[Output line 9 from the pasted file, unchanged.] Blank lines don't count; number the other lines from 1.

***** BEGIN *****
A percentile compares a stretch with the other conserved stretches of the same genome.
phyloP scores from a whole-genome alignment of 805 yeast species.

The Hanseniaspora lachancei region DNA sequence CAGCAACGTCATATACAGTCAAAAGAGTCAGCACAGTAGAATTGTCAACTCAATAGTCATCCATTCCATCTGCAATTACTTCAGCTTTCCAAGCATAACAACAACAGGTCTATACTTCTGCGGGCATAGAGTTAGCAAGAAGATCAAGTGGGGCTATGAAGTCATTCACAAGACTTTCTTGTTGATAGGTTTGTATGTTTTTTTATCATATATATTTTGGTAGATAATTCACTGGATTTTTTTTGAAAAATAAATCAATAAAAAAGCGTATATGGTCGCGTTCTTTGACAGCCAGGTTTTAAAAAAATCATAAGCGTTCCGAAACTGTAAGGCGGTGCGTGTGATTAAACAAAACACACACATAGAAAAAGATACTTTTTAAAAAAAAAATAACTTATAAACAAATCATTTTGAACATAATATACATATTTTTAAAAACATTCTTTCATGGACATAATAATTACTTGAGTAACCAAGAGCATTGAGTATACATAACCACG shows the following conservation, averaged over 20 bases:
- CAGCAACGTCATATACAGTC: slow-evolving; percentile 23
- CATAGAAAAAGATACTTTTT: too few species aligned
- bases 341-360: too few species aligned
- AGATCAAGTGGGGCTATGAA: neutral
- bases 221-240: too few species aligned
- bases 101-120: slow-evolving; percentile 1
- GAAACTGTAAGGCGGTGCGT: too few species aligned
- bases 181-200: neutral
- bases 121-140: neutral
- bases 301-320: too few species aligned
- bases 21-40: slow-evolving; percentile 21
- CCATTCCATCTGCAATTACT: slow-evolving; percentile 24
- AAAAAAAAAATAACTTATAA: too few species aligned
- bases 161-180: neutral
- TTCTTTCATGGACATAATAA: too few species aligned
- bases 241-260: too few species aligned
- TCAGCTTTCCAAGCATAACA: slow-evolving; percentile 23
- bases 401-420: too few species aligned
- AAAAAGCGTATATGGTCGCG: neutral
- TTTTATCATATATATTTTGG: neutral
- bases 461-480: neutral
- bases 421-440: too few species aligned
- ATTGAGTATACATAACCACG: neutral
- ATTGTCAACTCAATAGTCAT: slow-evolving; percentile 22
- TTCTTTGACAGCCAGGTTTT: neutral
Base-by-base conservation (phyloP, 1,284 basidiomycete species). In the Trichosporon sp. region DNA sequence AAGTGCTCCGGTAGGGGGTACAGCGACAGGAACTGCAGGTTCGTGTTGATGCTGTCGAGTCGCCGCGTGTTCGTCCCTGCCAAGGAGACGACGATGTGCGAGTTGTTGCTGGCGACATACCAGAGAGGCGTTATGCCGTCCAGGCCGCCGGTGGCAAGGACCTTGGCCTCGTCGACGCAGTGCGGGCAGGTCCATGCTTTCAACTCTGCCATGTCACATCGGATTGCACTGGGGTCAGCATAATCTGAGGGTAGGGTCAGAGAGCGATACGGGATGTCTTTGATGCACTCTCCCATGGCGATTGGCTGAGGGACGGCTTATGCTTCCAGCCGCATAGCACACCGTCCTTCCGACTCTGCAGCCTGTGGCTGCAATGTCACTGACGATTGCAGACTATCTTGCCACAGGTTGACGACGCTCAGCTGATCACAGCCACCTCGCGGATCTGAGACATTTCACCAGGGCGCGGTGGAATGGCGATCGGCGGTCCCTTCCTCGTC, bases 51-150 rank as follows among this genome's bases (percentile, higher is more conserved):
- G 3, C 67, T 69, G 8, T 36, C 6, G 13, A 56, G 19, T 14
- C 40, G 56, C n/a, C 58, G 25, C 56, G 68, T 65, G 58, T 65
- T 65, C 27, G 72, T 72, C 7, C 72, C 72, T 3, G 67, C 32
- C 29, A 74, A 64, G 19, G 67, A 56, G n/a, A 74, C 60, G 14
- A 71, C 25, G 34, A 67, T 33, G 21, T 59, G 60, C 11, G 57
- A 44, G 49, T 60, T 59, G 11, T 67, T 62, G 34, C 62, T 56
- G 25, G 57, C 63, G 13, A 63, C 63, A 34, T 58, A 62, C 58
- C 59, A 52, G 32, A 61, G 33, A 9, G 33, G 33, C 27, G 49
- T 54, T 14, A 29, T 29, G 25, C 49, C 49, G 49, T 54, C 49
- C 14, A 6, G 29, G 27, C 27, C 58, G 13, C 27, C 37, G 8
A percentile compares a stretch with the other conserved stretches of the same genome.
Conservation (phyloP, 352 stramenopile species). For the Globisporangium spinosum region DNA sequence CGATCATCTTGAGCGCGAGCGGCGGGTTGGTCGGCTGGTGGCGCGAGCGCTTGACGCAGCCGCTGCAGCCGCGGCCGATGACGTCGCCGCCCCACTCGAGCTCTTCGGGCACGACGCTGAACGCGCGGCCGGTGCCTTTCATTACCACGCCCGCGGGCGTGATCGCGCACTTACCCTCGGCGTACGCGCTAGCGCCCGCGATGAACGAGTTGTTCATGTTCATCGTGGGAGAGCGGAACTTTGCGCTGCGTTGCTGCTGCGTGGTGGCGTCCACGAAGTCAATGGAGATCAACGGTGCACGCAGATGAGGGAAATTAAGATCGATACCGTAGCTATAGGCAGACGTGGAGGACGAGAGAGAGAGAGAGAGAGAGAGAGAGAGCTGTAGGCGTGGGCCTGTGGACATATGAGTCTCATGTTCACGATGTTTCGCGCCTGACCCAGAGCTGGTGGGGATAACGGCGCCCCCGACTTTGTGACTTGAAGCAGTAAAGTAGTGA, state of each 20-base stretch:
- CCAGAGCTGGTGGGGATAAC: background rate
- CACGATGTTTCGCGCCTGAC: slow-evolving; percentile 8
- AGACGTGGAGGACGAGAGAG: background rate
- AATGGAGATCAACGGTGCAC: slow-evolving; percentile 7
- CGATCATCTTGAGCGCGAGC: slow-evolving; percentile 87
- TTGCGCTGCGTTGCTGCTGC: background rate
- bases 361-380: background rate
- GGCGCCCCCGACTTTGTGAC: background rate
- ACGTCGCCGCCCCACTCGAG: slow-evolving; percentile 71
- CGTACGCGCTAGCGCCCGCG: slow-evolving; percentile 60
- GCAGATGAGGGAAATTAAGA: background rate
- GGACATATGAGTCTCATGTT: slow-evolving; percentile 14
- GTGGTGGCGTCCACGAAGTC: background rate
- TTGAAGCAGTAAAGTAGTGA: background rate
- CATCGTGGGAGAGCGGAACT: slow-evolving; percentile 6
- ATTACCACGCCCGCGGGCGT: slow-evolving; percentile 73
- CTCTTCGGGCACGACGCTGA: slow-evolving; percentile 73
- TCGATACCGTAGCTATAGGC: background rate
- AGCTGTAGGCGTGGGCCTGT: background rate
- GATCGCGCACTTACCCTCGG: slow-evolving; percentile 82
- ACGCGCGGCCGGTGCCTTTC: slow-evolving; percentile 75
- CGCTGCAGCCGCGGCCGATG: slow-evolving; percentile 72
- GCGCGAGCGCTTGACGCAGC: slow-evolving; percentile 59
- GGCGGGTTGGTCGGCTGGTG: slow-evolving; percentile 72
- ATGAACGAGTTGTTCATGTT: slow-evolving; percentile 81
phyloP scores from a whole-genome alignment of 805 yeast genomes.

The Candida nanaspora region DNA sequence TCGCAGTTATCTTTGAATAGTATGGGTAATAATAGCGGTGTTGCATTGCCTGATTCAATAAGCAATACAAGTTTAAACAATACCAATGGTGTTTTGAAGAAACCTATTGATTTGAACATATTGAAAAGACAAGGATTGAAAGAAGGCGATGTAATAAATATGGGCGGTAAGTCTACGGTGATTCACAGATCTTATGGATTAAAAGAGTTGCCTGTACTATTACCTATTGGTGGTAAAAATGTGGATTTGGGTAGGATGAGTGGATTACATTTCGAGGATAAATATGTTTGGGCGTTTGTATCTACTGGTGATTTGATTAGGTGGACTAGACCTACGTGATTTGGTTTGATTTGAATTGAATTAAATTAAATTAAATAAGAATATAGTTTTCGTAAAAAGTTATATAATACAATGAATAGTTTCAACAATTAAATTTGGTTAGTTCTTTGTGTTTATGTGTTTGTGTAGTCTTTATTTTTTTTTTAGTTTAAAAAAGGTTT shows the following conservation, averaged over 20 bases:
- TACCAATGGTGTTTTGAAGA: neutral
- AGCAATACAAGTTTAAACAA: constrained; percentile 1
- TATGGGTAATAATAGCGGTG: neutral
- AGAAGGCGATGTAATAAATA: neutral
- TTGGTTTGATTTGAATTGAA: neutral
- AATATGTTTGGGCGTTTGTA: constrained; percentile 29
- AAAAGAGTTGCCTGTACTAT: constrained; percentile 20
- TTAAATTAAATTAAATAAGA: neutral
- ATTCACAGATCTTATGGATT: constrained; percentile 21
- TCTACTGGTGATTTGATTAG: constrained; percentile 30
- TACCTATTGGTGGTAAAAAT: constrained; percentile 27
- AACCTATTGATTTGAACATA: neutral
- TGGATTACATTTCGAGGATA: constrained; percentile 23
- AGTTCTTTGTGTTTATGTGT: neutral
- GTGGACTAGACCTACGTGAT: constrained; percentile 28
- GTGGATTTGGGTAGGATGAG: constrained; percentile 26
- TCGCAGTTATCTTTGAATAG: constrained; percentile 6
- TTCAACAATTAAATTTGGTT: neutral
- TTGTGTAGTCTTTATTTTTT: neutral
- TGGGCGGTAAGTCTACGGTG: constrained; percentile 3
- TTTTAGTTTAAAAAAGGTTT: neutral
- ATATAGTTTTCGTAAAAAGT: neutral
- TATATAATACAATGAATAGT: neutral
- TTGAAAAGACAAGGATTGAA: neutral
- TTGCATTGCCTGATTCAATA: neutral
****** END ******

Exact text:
- bases 101-120: slow-evolving; percentile 1